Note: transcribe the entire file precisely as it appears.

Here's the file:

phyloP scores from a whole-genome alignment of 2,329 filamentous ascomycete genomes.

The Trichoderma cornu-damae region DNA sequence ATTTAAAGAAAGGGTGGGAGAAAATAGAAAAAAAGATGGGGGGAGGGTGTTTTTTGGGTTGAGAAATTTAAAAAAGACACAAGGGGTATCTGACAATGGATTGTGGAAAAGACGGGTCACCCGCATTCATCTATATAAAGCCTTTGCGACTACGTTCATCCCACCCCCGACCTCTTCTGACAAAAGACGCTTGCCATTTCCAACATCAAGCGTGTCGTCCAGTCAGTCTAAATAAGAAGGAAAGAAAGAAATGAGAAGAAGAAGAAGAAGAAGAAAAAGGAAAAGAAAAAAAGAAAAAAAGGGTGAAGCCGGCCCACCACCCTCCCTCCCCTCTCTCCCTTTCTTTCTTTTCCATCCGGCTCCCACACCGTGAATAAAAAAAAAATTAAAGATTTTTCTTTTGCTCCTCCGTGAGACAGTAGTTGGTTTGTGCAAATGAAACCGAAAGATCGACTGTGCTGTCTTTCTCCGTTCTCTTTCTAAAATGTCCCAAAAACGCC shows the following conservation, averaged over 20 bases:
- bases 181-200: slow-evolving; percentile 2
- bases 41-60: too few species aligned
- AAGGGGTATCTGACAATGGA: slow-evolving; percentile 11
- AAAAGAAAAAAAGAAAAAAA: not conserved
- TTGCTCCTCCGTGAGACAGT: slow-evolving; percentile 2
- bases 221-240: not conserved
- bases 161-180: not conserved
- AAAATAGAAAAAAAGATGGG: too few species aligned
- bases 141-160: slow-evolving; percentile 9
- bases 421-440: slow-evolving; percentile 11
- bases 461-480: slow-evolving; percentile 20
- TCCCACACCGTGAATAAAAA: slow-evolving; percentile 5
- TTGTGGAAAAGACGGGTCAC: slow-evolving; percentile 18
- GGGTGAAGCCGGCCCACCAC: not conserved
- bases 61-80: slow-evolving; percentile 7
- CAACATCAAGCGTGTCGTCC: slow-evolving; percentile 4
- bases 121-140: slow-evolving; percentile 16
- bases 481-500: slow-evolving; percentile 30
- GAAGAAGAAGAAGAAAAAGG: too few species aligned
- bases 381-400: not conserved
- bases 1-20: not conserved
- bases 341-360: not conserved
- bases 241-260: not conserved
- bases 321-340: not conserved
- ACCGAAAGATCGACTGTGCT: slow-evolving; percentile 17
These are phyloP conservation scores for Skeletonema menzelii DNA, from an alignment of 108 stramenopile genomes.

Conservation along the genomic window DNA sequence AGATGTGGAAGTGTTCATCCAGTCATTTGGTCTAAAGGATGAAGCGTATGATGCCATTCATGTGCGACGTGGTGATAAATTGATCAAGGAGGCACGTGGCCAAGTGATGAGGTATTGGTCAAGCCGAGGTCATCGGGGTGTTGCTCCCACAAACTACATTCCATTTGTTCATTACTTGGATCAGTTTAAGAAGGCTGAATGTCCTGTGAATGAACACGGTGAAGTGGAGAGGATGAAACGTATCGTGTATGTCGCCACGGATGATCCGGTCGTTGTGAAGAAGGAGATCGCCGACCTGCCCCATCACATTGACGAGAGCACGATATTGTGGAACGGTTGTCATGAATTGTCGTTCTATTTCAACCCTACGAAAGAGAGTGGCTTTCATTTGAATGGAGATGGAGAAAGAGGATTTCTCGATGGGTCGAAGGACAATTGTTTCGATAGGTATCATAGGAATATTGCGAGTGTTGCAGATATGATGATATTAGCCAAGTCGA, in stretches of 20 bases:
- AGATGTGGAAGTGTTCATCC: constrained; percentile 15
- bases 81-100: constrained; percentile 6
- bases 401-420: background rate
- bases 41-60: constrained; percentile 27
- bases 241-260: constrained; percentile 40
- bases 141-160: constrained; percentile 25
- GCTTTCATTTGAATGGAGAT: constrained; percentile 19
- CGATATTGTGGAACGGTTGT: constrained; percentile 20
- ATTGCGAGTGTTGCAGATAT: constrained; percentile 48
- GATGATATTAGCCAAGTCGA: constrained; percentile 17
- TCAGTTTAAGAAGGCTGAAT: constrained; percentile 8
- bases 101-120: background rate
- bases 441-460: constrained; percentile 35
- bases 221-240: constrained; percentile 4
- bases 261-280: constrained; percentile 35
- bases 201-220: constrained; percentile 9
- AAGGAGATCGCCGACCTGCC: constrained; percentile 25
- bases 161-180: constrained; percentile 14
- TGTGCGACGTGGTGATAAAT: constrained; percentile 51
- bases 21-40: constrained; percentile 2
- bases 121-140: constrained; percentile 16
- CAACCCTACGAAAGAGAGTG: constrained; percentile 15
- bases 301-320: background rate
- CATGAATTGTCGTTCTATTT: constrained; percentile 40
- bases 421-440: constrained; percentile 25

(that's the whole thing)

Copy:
phyloP scores from a whole-genome alignment of 2,329 filamentous ascomycete genomes.

The Trichoderma cornu-damae region DNA sequence ATTTAAAGAAAGGGTGGGAGAAAATAGAAAAAAAGATGGGGGGAGGGTGTTTTTTGGGTTGAGAAATTTAAAAAAGACACAAGGGGTATCTGACAATGGATTGTGGAAAAGACGGGTCACCCGCATTCATCTATATAAAGCCTTTGCGACTACGTTCATCCCACCCCCGACCTCTTCTGACAAAAGACGCTTGCCATTTCCAACATCAAGCGTGTCGTCCAGTCAGTCTAAATAAGAAGGAAAGAAAGAAATGAGAAGAAGAAGAAGAAGAAGAAAAAGGAAAAGAAAAAAAGAAAAAAAGGGTGAAGCCGGCCCACCACCCTCCCTCCCCTCTCTCCCTTTCTTTCTTTTCCATCCGGCTCCCACACCGTGAATAAAAAAAAAATTAAAGATTTTTCTTTTGCTCCTCCGTGAGACAGTAGTTGGTTTGTGCAAATGAAACCGAAAGATCGACTGTGCTGTCTTTCTCCGTTCTCTTTCTAAAATGTCCCAAAAACGCC shows the following conservation, averaged over 20 bases:
- bases 181-200: slow-evolving; percentile 2
- bases 41-60: too few species aligned
- AAGGGGTATCTGACAATGGA: slow-evolving; percentile 11
- AAAAGAAAAAAAGAAAAAAA: not conserved
- TTGCTCCTCCGTGAGACAGT: slow-evolving; percentile 2
- bases 221-240: not conserved
- bases 161-180: not conserved
- AAAATAGAAAAAAAGATGGG: too few species aligned
- bases 141-160: slow-evolving; percentile 9
- bases 421-440: slow-evolving; percentile 11
- bases 461-480: slow-evolving; percentile 20
- TCCCACACCGTGAATAAAAA: slow-evolving; percentile 5
- TTGTGGAAAAGACGGGTCAC: slow-evolving; percentile 18
- GGGTGAAGCCGGCCCACCAC: not conserved
- bases 61-80: slow-evolving; percentile 7
- CAACATCAAGCGTGTCGTCC: slow-evolving; percentile 4
- bases 121-140: slow-evolving; percentile 16
- bases 481-500: slow-evolving; percentile 30
- GAAGAAGAAGAAGAAAAAGG: too few species aligned
- bases 381-400: not conserved
- bases 1-20: not conserved
- bases 341-360: not conserved
- bases 241-260: not conserved
- bases 321-340: not conserved
- ACCGAAAGATCGACTGTGCT: slow-evolving; percentile 17
These are phyloP conservation scores for Skeletonema menzelii DNA, from an alignment of 108 stramenopile genomes.

Conservation along the genomic window DNA sequence AGATGTGGAAGTGTTCATCCAGTCATTTGGTCTAAAGGATGAAGCGTATGATGCCATTCATGTGCGACGTGGTGATAAATTGATCAAGGAGGCACGTGGCCAAGTGATGAGGTATTGGTCAAGCCGAGGTCATCGGGGTGTTGCTCCCACAAACTACATTCCATTTGTTCATTACTTGGATCAGTTTAAGAAGGCTGAATGTCCTGTGAATGAACACGGTGAAGTGGAGAGGATGAAACGTATCGTGTATGTCGCCACGGATGATCCGGTCGTTGTGAAGAAGGAGATCGCCGACCTGCCCCATCACATTGACGAGAGCACGATATTGTGGAACGGTTGTCATGAATTGTCGTTCTATTTCAACCCTACGAAAGAGAGTGGCTTTCATTTGAATGGAGATGGAGAAAGAGGATTTCTCGATGGGTCGAAGGACAATTGTTTCGATAGGTATCATAGGAATATTGCGAGTGTTGCAGATATGATGATATTAGCCAAGTCGA, in stretches of 20 bases:
- AGATGTGGAAGTGTTCATCC: constrained; percentile 15
- bases 81-100: constrained; percentile 6
- bases 401-420: background rate
- bases 41-60: constrained; percentile 27
- bases 241-260: constrained; percentile 40
- bases 141-160: constrained; percentile 25
- GCTTTCATTTGAATGGAGAT: constrained; percentile 19
- CGATATTGTGGAACGGTTGT: constrained; percentile 20
- ATTGCGAGTGTTGCAGATAT: constrained; percentile 48
- GATGATATTAGCCAAGTCGA: constrained; percentile 17
- TCAGTTTAAGAAGGCTGAAT: constrained; percentile 8
- bases 101-120: background rate
- bases 441-460: constrained; percentile 35
- bases 221-240: constrained; percentile 4
- bases 261-280: constrained; percentile 35
- bases 201-220: constrained; percentile 9
- AAGGAGATCGCCGACCTGCC: constrained; percentile 25
- bases 161-180: constrained; percentile 14
- TGTGCGACGTGGTGATAAAT: constrained; percentile 51
- bases 21-40: constrained; percentile 2
- bases 121-140: constrained; percentile 16
- CAACCCTACGAAAGAGAGTG: constrained; percentile 15
- bases 301-320: background rate
- CATGAATTGTCGTTCTATTT: constrained; percentile 40
- bases 421-440: constrained; percentile 25